While it’s difficult to say exactly how much a substitute teacher makes each year because of the sporadic hours, the Bureau of Labor Statistics estimates the average hourly wage for substitutes is $17.35 which translates to $36,090 per year if one substitutes at full-time hours. The top 90% make $24.93 per hour which equals out to $51,850 per year.

What Is the Projected Job Growth?


The market for substitute teachers is expected to grow at a 3% rate from 2019 to 2029. With the growing teacher shortage and the increasing demands on teachers, it’s possible that number could grow.


What Skills Does a Substitute Teacher Need?

The skills and qualities a substitute should possess are largely similar to those of a full-time teacher. They include:

  • Being punctual and prepared. It’s important to get to class early, read lesson plans, and be ready for the day.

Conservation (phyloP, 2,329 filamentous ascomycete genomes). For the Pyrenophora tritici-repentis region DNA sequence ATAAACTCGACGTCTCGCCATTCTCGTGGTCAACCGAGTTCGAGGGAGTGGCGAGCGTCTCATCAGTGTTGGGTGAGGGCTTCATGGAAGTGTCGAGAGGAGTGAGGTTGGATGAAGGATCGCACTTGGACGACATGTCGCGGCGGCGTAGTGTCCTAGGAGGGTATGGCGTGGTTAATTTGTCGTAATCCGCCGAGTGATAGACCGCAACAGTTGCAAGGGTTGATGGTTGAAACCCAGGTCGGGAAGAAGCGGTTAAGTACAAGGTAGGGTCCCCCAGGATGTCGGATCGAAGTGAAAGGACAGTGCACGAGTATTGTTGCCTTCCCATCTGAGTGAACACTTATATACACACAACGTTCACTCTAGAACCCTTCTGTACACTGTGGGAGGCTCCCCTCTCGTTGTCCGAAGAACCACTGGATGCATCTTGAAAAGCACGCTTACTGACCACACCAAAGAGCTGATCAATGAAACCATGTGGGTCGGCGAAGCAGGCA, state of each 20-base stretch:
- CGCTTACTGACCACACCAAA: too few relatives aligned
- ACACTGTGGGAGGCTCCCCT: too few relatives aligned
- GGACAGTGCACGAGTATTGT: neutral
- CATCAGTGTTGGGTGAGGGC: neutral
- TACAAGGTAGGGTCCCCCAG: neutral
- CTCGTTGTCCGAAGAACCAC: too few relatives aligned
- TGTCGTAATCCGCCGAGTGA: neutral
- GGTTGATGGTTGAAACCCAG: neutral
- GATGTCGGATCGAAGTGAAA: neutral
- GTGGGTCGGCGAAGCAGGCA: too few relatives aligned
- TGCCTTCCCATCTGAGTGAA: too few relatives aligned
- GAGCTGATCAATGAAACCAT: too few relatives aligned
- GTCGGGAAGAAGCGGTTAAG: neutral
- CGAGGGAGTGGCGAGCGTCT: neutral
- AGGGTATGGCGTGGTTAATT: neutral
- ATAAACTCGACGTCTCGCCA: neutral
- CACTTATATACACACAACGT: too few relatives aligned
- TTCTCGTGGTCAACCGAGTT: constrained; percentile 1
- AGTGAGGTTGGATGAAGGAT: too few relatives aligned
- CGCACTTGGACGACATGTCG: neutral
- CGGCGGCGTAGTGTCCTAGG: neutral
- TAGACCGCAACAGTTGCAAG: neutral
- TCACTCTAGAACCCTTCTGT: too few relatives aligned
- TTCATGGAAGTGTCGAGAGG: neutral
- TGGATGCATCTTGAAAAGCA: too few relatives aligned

• Being authoritative. As a substitute teacher, it’s critical to maintain control of the classroom while the regular teacher is away. 
  • Having a sense of humor. Mistakes will happen and you likely won’t get everything perfect. It’s best to be able to laugh at yourself.
  • Being flexible. Last-minute notice is the norm for substitute teachers. Flexibility is key.
  • Staying enthusiastic and committed to the role. Learning the intricacies of managing a different class every day can be challenging. Stay positive and enjoy the challenge.
  • Being able to manage time wisely and effectively. It’s important to ensure the students stay on track with their work even while their teacher is out. Manage time well and help the students do so also.

Our Online University Degree Programs Start on the First of Every Month, All Year Long

No need to wait for spring or fall semester. It's back-to-school time at WGU year-round. Get started by talking to an Enrollment Counselor today, and you'll be on your way to realizing your dream of a bachelor's or master's degree—sooner than you might think!

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Interested in Becoming a Substitute Teacher?

Learn more about degree programs that can prepare you for this meaningful career.